If one of the members of the new association goes to their managing partner and tells them “I’m not one of those old-fashioned librarians, I am a legal information professional!”, the managing partner may say, “Don’t I already have an IT department? Why do I need you?” The word “information” is already taken by other professions.
The abbreviation “ALI” is already taken by a well-known legal organization.
One of the reasons I love librarianship is that it is a variegated profession that encompasses many functions and aspects. In addition to the important managerial and technological roles, librarians play social roles, intellectual roles, cultural roles, psychological roles, etc. I believe that AALL is focusing almost exclusively on the managerial and technological roles (take a look at any recent issue of AALL Spectrum) and neglecting the rich tapestry of other roles that librarians play. The name change will further this unfortunate narrowness.
I understand that law firm librarians have felt that AALL was directed more at academic librarians than at them. This may have been true in the past, but nowadays AALL programming and the AALL Spectrum newsletter seem to be aimed more at firm librarians than at academics. The name change may be motivated largely by concern that firm librarians will leave AALL. This is a valid concern, but why should academic librarians, who I assume comprise much of the association, have to live with a new name that most of them probably will dislike? Perhaps the greater concern should be that academics will leave AALL. Some prominent academic law librarians have already gone so far as to suggest that, if the current organization takes the name Association for Legal Information, then academics and other like-minded members could keep the AALL name and create a smaller, more nimble, less expensive organization, for those who share an interest in maintaining the librarian identification.
I believe that the library as a place is likely to undergo great transformations in the future – certainly, in the law firm setting, this is already happening. But the core values of librarianship should endure. A name change from “American Association of Law Libraries” to “American Association of Law Librarians” would be fine with me. The profession has always really not been about places or technologies, but rather about people.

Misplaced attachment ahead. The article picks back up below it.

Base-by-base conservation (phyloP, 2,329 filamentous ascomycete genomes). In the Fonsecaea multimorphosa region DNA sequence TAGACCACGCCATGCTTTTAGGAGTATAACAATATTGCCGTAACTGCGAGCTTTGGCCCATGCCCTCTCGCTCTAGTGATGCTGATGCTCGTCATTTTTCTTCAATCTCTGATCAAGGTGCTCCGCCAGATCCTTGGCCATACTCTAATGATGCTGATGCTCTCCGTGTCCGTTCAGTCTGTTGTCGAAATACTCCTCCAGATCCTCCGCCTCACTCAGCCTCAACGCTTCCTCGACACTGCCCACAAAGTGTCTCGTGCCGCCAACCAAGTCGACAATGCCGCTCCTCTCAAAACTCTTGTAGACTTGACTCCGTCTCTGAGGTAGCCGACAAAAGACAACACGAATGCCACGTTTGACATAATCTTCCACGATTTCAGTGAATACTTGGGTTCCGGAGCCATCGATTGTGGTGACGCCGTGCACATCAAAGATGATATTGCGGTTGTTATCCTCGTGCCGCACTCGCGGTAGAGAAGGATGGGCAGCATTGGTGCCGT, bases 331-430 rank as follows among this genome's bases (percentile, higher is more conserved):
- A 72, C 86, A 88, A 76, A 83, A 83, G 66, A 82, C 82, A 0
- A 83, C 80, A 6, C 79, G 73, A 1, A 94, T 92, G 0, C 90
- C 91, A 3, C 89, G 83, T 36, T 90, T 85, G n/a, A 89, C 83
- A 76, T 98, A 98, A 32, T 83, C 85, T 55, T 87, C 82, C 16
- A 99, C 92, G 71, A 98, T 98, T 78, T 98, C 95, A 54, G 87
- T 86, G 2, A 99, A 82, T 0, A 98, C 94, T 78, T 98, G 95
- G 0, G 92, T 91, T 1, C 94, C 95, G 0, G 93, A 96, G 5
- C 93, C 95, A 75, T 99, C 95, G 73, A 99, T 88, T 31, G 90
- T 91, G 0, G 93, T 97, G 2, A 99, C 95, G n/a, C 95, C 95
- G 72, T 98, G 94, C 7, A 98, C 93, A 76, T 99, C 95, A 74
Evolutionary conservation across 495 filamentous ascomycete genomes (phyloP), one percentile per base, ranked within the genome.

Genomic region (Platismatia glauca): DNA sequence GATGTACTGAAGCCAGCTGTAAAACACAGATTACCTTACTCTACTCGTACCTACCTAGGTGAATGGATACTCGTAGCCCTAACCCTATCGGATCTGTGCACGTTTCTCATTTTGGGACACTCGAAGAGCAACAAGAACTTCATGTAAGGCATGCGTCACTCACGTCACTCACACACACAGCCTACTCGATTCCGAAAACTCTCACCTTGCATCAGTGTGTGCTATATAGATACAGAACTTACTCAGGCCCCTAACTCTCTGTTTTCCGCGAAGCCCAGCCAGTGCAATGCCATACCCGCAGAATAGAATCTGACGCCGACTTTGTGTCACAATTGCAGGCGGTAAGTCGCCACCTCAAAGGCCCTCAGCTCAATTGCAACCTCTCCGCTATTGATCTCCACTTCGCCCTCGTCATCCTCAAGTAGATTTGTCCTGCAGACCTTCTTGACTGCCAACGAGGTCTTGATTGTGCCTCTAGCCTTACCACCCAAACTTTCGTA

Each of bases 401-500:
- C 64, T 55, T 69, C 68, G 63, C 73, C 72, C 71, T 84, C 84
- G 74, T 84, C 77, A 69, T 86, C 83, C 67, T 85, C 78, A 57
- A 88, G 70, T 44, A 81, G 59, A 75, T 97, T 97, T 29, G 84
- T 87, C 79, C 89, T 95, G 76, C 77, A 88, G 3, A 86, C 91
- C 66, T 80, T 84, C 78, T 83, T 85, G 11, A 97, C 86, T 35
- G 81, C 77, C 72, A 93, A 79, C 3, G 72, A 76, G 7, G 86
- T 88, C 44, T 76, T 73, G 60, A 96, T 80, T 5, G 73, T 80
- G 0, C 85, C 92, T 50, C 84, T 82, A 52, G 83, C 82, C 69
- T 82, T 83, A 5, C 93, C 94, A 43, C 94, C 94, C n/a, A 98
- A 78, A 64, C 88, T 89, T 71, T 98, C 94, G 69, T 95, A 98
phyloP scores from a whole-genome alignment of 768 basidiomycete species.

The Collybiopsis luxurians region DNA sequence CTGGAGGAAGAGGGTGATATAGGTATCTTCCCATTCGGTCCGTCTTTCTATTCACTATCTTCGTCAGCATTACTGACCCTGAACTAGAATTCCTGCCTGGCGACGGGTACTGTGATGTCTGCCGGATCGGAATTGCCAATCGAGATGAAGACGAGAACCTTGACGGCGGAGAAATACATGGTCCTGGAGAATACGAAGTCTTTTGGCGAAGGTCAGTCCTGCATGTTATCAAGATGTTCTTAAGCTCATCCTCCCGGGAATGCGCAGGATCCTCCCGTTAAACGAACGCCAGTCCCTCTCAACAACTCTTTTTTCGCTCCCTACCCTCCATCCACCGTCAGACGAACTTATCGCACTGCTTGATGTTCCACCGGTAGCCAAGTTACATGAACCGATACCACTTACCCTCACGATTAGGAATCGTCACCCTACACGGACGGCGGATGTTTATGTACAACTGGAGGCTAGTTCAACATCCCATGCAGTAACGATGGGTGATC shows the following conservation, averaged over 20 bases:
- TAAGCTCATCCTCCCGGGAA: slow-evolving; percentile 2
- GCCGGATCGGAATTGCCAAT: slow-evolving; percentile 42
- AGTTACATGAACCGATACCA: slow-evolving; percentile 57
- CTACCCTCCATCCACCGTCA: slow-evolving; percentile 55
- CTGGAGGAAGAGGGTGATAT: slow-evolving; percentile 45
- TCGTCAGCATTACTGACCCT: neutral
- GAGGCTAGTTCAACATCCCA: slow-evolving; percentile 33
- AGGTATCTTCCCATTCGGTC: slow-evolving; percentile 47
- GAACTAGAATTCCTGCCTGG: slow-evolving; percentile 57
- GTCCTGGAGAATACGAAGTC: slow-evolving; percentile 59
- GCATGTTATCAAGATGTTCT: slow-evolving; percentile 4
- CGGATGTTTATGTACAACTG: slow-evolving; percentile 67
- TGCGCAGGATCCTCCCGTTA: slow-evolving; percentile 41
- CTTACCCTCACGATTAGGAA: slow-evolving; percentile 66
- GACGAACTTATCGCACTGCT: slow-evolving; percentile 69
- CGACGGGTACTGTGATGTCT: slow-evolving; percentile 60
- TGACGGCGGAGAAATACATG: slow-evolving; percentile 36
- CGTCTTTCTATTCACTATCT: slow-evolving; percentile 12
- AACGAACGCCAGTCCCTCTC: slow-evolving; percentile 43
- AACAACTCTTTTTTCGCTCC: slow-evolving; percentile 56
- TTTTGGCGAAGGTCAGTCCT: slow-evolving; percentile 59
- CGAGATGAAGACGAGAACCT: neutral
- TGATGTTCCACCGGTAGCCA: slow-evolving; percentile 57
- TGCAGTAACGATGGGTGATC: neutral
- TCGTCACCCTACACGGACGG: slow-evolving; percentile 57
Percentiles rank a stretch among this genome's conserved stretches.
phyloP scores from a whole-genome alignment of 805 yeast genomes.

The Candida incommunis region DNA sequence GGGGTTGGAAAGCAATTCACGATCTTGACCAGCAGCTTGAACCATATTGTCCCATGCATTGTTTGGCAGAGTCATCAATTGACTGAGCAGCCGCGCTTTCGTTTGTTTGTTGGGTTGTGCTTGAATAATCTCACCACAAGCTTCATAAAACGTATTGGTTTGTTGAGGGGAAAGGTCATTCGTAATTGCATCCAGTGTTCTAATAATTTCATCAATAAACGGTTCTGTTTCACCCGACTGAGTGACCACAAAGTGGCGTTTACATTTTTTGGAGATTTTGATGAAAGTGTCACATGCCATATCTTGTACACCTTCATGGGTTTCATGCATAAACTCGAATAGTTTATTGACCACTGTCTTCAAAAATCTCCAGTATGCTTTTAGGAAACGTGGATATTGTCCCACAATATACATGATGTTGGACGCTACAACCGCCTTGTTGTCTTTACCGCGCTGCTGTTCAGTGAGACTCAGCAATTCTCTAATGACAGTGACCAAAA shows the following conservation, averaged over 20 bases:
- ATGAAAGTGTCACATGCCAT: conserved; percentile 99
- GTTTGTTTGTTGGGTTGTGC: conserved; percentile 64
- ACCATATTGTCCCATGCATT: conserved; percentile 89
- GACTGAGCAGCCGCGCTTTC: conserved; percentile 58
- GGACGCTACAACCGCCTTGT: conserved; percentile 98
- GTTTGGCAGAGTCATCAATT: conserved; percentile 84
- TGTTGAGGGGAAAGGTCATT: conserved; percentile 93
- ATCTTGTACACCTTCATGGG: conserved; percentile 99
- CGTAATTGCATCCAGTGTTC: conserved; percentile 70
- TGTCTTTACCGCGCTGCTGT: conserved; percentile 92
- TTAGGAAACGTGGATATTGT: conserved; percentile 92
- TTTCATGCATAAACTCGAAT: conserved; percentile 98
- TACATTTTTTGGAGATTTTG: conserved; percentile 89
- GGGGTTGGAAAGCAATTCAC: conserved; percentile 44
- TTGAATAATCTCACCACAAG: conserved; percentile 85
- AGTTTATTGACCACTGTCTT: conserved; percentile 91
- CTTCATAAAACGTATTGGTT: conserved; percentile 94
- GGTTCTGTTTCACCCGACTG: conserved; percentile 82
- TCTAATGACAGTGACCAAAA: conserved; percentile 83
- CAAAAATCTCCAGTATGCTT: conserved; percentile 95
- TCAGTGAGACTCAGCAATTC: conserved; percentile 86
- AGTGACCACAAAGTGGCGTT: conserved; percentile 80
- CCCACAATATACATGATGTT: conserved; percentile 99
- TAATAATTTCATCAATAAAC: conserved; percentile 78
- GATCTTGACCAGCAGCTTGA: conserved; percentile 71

December 15, 2015
When Library Juice Press or Litwin Books signs a contract with an author, the contract is typical for the publishing industry in most ways. One of the commonalities in publishing agreements is that the publisher doesn’t end up owning the copyright to the work, but they do get a temporary exclusive license to publish it. As a result, the copyright statement in the actual book can be misleading to readers who might want to republish or reuse part of the book. Our copyright statements make it clear that the author is the owner of the copyright, but it would be an error to infer from that that the author is the one who has the right to give permission to use the work. They may or may not be; that right is contingent on whatever the agreement is between the author and the publisher. That agreement is likely to be too complex to fully state on the copyright page of the book (at least in a print format). I am not sure what to do about this problem other than to make sure that authors pay attention to the contract when they sign it, so that if they are approached about reusing their work they understand what they rights situation is. I think this is an issue with copyright statements in books in general. Copyright agreements are often complex, and ownership of the copyright, as opposed to ownership (temporary or permanent, exclusive or non-exclusive) of various rights therein, is not that relevant to the question of a right to republish or reuse.